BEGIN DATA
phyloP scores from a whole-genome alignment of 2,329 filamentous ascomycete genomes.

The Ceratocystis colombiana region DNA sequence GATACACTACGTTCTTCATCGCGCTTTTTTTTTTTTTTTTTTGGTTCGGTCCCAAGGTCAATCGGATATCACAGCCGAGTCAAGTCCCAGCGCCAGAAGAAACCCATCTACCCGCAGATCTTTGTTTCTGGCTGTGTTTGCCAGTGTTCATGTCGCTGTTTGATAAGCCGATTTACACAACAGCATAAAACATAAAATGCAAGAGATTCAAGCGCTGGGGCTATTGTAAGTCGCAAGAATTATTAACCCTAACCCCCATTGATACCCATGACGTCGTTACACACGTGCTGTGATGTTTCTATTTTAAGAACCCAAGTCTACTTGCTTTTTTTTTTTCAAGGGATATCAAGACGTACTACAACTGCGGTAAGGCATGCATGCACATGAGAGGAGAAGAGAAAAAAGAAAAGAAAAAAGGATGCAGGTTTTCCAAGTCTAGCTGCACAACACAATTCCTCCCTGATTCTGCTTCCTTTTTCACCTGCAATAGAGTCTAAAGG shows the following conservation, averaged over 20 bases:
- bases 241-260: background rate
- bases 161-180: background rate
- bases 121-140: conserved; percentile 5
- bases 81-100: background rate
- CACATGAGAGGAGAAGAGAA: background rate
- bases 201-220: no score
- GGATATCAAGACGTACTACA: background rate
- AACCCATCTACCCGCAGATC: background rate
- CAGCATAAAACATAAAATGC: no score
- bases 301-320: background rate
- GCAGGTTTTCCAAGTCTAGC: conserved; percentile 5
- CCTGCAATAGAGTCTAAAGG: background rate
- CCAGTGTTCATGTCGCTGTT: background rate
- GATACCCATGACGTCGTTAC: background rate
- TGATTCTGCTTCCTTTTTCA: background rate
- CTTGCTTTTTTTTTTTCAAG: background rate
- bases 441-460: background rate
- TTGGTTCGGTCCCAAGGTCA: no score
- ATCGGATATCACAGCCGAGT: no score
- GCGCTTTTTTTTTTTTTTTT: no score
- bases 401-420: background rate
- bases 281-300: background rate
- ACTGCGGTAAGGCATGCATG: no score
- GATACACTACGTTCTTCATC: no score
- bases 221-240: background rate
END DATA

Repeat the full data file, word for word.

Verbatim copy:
phyloP scores from a whole-genome alignment of 2,329 filamentous ascomycete genomes.

The Ceratocystis colombiana region DNA sequence GATACACTACGTTCTTCATCGCGCTTTTTTTTTTTTTTTTTTGGTTCGGTCCCAAGGTCAATCGGATATCACAGCCGAGTCAAGTCCCAGCGCCAGAAGAAACCCATCTACCCGCAGATCTTTGTTTCTGGCTGTGTTTGCCAGTGTTCATGTCGCTGTTTGATAAGCCGATTTACACAACAGCATAAAACATAAAATGCAAGAGATTCAAGCGCTGGGGCTATTGTAAGTCGCAAGAATTATTAACCCTAACCCCCATTGATACCCATGACGTCGTTACACACGTGCTGTGATGTTTCTATTTTAAGAACCCAAGTCTACTTGCTTTTTTTTTTTCAAGGGATATCAAGACGTACTACAACTGCGGTAAGGCATGCATGCACATGAGAGGAGAAGAGAAAAAAGAAAAGAAAAAAGGATGCAGGTTTTCCAAGTCTAGCTGCACAACACAATTCCTCCCTGATTCTGCTTCCTTTTTCACCTGCAATAGAGTCTAAAGG shows the following conservation, averaged over 20 bases:
- bases 241-260: background rate
- bases 161-180: background rate
- bases 121-140: conserved; percentile 5
- bases 81-100: background rate
- CACATGAGAGGAGAAGAGAA: background rate
- bases 201-220: no score
- GGATATCAAGACGTACTACA: background rate
- AACCCATCTACCCGCAGATC: background rate
- CAGCATAAAACATAAAATGC: no score
- bases 301-320: background rate
- GCAGGTTTTCCAAGTCTAGC: conserved; percentile 5
- CCTGCAATAGAGTCTAAAGG: background rate
- CCAGTGTTCATGTCGCTGTT: background rate
- GATACCCATGACGTCGTTAC: background rate
- TGATTCTGCTTCCTTTTTCA: background rate
- CTTGCTTTTTTTTTTTCAAG: background rate
- bases 441-460: background rate
- TTGGTTCGGTCCCAAGGTCA: no score
- ATCGGATATCACAGCCGAGT: no score
- GCGCTTTTTTTTTTTTTTTT: no score
- bases 401-420: background rate
- bases 281-300: background rate
- ACTGCGGTAAGGCATGCATG: no score
- GATACACTACGTTCTTCATC: no score
- bases 221-240: background rate